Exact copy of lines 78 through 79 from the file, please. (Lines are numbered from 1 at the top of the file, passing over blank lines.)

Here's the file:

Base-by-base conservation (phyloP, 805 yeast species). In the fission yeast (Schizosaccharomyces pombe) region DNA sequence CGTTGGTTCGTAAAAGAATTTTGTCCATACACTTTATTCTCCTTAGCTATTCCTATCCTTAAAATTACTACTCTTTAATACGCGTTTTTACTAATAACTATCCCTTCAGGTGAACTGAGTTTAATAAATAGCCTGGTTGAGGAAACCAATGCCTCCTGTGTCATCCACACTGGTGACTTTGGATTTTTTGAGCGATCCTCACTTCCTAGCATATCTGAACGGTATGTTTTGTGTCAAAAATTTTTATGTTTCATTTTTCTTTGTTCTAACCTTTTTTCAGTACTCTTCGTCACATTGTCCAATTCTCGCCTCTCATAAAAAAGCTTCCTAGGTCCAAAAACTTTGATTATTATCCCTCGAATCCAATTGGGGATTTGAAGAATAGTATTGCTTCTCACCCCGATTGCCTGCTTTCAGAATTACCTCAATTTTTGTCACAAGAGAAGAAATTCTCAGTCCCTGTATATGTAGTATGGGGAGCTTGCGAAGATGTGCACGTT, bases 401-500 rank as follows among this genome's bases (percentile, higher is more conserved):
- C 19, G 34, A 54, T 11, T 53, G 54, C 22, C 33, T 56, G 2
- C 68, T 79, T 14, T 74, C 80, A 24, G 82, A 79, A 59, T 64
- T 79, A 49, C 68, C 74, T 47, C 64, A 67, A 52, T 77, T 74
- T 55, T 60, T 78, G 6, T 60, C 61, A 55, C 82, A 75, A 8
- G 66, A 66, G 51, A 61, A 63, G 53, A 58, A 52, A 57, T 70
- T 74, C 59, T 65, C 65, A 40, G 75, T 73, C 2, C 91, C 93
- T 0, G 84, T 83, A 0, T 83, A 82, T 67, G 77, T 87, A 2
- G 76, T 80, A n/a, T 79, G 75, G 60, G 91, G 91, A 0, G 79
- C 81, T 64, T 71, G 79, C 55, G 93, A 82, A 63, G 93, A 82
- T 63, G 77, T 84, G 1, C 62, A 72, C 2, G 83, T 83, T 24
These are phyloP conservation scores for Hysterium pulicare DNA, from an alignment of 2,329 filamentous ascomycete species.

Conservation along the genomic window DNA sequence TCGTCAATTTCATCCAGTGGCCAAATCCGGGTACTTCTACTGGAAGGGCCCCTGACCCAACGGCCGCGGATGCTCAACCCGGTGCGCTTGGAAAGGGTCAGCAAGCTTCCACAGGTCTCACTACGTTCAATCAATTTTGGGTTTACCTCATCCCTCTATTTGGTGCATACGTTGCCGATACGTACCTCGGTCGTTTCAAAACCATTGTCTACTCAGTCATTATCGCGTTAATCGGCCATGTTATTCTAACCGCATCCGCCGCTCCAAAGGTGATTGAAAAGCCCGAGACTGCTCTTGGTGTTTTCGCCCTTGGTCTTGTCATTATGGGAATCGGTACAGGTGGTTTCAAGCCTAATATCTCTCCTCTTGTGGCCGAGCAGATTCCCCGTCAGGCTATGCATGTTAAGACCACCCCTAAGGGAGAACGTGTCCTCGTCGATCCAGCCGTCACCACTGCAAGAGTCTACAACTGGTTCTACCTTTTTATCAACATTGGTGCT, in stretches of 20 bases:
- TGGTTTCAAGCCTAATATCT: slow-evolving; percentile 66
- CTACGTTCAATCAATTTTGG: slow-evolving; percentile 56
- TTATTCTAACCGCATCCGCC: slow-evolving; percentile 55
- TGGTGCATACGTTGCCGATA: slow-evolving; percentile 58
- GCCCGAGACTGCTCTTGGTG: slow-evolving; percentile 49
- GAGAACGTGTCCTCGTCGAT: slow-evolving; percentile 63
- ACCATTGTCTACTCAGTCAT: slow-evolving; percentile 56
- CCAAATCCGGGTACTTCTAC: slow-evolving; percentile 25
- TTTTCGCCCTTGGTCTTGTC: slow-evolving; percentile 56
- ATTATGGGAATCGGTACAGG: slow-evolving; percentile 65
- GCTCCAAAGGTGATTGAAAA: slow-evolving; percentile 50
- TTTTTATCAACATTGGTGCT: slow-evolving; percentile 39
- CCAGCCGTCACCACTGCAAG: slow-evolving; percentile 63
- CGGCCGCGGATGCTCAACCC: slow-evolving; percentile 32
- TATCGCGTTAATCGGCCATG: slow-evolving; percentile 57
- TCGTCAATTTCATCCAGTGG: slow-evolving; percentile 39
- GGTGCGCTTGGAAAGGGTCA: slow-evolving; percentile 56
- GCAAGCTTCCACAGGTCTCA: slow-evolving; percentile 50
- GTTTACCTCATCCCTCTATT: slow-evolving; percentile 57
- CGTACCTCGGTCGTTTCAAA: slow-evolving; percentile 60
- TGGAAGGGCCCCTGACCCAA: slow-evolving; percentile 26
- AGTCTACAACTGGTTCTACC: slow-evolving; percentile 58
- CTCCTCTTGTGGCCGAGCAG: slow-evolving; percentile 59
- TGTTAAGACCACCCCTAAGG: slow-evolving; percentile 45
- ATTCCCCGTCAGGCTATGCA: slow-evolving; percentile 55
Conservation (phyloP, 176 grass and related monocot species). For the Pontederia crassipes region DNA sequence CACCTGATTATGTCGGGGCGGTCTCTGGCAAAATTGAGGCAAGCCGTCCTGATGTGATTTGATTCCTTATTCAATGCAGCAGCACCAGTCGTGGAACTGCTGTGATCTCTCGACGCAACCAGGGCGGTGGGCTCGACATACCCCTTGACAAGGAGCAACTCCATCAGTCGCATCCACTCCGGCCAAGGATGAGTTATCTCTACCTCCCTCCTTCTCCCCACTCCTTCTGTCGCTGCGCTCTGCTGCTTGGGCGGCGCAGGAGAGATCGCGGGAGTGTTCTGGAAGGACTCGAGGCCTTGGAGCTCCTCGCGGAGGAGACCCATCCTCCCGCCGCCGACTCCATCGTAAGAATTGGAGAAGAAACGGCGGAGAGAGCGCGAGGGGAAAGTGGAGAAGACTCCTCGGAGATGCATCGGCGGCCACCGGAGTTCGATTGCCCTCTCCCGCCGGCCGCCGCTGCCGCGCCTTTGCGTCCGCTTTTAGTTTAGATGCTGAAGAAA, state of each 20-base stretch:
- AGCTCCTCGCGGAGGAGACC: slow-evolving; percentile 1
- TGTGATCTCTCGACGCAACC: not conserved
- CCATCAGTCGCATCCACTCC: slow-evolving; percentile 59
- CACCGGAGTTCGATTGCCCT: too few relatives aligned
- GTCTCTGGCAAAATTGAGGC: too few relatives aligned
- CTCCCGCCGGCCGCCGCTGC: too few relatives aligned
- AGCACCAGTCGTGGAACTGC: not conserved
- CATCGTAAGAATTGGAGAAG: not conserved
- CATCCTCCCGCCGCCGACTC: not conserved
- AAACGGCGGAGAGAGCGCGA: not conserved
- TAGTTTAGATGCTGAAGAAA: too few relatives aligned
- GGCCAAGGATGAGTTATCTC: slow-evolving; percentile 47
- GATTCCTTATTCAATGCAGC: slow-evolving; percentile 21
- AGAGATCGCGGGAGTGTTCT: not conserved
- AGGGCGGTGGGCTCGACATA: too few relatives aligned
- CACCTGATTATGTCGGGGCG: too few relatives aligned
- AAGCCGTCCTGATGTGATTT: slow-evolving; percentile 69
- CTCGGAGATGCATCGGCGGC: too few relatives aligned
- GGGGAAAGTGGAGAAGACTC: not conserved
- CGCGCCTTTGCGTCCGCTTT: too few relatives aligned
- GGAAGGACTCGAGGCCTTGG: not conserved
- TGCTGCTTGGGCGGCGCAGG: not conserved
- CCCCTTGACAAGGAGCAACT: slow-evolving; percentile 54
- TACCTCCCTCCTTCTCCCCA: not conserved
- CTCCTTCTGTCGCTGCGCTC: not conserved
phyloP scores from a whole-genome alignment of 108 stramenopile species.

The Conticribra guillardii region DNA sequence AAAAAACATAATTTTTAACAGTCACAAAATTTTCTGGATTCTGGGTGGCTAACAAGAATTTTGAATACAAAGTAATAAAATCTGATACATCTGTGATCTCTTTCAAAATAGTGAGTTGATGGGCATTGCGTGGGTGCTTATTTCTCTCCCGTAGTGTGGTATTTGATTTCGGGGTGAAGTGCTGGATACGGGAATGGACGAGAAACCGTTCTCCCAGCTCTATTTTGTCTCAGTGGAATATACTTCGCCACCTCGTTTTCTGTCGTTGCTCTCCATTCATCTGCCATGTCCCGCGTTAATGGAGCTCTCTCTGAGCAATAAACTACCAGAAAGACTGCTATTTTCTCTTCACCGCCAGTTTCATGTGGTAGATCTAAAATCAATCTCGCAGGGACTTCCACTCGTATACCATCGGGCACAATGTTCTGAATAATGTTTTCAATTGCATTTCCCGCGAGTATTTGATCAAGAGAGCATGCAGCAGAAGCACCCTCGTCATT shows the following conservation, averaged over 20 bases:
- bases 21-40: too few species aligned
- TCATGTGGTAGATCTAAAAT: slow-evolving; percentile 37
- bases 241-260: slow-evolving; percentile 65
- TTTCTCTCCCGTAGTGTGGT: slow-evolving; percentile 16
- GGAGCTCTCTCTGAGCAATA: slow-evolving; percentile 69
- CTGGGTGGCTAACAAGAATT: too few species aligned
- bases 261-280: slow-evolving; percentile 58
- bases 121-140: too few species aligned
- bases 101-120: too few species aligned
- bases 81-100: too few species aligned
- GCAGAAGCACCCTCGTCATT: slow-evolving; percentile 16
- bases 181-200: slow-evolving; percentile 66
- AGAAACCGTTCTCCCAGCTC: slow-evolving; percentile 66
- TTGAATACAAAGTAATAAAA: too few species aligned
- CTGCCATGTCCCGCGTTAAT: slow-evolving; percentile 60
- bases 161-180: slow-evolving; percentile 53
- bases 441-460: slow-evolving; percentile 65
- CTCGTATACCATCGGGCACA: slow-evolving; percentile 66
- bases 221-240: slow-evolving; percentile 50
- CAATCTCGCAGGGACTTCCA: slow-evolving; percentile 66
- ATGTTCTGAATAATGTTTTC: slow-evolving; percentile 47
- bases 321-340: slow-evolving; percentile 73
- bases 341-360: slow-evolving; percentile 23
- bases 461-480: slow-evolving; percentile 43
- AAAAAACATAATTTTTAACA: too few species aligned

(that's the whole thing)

- bases 181-200: slow-evolving; percentile 66
- AGAAACCGTTCTCCCAGCTC: slow-evolving; percentile 66